The Hunger Games

The Hunger Games, the first book in the trilogy, begins on reaping day.

Book cover

That morning, Katniss Everdeen sneaks into the woods to hunt. She and her friend, Gale, come here often to hunt for food. This is strictly forbidden, but they have no choice. It's either take the risk or they and their families will starve.  

Katniss has been taking care of her mother and sister since their father was killed in a mine explosion. She was eleven then. Prim was seven.

Now Katniss is sixteen, and Prim is twelve. She's now old enough to be included in the reaping. But she  is as safe as any of them can be. Her name has been entered only once in the drawing. The odds are in her favor.

Not so for Katniss. Her name is in there twenty times, as she sometimes entered her name in exchange for food.

She knows Prim is worried about her, and Katniss is worried about herself.

They dress in their best and go to the square at one o'clock to join the others from District 12. This is mandatory. If someone doesn't show up they had better be on their deathbed.

The mayor begins as he does every year, with the telling of the story of Panem's history.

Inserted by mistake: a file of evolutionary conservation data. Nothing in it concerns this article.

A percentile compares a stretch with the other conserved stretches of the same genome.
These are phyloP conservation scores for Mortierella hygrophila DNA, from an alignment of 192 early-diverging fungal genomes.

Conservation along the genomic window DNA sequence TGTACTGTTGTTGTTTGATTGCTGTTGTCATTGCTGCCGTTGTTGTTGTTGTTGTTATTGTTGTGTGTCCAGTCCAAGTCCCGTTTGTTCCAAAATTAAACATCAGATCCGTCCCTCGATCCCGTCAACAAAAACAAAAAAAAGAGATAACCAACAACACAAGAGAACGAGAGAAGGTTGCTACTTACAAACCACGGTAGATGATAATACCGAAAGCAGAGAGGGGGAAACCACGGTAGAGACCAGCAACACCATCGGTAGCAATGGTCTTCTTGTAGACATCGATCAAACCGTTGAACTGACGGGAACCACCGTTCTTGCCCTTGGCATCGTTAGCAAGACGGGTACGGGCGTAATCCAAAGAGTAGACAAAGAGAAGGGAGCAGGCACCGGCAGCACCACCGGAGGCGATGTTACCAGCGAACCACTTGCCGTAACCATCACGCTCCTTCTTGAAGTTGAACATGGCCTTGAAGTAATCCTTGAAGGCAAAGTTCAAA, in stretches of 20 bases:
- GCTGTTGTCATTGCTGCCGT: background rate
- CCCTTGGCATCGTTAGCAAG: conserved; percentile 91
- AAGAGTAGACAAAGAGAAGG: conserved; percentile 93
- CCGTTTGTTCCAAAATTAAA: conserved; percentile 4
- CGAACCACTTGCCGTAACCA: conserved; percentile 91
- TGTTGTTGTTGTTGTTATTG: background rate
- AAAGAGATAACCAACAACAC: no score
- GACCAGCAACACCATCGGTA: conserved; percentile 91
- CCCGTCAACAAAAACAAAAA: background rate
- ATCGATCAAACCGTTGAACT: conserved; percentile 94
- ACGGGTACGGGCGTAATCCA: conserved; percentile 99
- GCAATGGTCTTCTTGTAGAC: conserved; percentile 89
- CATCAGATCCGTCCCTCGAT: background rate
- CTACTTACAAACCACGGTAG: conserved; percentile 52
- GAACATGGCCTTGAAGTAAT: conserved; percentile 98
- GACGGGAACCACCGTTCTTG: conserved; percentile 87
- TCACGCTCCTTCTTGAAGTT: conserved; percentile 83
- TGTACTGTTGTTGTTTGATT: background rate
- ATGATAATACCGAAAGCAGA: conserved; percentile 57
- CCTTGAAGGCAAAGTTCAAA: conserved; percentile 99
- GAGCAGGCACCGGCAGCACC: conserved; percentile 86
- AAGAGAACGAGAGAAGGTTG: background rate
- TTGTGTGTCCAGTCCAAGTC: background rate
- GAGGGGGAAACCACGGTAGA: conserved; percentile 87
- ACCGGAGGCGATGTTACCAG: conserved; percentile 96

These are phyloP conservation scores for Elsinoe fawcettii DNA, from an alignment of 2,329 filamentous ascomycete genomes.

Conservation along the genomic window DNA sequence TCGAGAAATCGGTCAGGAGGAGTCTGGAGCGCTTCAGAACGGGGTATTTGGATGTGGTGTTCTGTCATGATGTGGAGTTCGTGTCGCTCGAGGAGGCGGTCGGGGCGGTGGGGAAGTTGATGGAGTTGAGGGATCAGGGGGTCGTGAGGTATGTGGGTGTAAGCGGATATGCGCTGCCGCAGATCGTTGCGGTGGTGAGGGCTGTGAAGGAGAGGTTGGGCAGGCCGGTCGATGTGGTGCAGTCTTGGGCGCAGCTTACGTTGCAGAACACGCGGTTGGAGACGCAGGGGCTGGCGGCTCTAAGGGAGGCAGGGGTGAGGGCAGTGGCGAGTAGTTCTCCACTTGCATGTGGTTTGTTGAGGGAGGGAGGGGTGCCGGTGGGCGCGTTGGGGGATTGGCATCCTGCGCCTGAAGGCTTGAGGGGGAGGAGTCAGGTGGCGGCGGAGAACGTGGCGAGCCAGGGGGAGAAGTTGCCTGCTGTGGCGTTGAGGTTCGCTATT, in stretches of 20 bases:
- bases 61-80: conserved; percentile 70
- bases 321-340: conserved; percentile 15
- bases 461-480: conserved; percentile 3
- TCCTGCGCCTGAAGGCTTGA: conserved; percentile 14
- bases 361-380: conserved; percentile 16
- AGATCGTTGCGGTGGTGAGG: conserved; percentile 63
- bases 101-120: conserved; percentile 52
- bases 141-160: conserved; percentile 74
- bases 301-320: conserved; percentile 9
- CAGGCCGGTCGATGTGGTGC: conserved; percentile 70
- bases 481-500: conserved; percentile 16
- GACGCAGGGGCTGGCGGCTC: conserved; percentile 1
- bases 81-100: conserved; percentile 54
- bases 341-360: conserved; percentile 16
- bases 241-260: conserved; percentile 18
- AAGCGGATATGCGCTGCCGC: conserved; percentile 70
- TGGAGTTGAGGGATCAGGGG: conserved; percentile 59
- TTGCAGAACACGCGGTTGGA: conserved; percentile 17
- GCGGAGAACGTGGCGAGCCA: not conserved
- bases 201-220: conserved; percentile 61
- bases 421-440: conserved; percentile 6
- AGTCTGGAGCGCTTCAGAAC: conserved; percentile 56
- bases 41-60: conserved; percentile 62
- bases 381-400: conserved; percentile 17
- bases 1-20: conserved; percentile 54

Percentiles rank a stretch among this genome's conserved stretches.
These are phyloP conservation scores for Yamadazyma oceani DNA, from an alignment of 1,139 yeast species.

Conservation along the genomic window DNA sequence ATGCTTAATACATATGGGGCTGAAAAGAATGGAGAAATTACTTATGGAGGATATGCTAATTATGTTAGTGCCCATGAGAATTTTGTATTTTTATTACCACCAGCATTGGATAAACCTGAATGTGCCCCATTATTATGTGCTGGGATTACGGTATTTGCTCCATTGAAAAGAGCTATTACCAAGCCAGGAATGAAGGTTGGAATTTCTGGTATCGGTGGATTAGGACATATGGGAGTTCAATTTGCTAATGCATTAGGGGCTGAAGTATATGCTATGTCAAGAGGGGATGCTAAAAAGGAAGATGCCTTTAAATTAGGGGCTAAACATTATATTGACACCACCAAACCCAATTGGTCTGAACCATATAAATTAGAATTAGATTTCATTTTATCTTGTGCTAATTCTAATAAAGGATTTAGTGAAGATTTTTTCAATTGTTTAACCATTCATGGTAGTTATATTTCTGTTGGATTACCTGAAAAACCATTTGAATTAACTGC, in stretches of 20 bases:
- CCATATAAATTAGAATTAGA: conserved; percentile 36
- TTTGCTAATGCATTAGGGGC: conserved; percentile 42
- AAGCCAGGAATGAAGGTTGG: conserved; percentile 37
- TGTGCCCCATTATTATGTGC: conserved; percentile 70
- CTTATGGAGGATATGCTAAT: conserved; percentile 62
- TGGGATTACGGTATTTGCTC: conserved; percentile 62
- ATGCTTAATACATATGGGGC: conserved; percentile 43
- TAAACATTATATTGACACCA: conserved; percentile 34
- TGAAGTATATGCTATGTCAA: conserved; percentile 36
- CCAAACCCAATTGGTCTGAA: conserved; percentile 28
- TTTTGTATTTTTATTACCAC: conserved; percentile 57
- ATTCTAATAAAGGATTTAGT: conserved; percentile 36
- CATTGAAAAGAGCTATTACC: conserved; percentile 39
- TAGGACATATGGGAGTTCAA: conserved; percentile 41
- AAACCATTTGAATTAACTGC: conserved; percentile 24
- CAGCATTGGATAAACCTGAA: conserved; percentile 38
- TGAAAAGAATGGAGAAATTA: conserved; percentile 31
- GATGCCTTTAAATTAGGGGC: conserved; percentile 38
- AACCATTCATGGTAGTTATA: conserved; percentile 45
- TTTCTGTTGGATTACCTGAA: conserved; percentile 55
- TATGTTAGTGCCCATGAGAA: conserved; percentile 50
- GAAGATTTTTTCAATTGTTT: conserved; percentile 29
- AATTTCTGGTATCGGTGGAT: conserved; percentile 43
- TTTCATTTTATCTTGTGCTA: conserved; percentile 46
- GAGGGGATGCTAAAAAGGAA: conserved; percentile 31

Panem was once North America. He tells of the disasters, including droughts, the storms, the fires. (Does any of this sound familiar?!) And then came the war. A fight for what was left of the land.

Panem was the result, with a Capitol and thirteen districts. An uprising against the Capitol, called the Dark Days, brought defeat to the twelve districts.  District 13 was destroyed.

When the drawing begins, Effie Trinket says, "Ladies first," and draws the name of the girl from District 12. Katniss desperately hopes it's not hers.

It's not. It's Prim's.

How could this possibly happen? One name out of thousands!

Katniss runs after her. She reaches her as she gets to the steps of the stage. She pushes Prim behind her, and volunteers herself as tribute

* * * 

The Hunger Games are punishment for the uprising. They were created to make sure the Dark Days are never repeated.

The names of one boy and one girl from each district are drawn to take part in the Games. Over several weeks, these kids fight to the death until only one is left alive.

This is all televised and everyone is required to watch. It's the Capitol's way of reminding the people how helpless they are.

The boy from District 12 is Peeta Mellark.

Katniss has never talked to him but remembers a time when he was kind to her. She and her family had no food and she was digging through the garbage behind the Mellark bakery.

Peeta had thrown loaves of bread to her that were too burned to sell. His mother had told him to feed them to the pigs.

When she went back into the house, Peeta tossed a couple of them toward Katniss.

She never forgot. Now, she is conflicted about how to feel toward him.

She may have to kill him. Or he may kill her. There can be only one winner.

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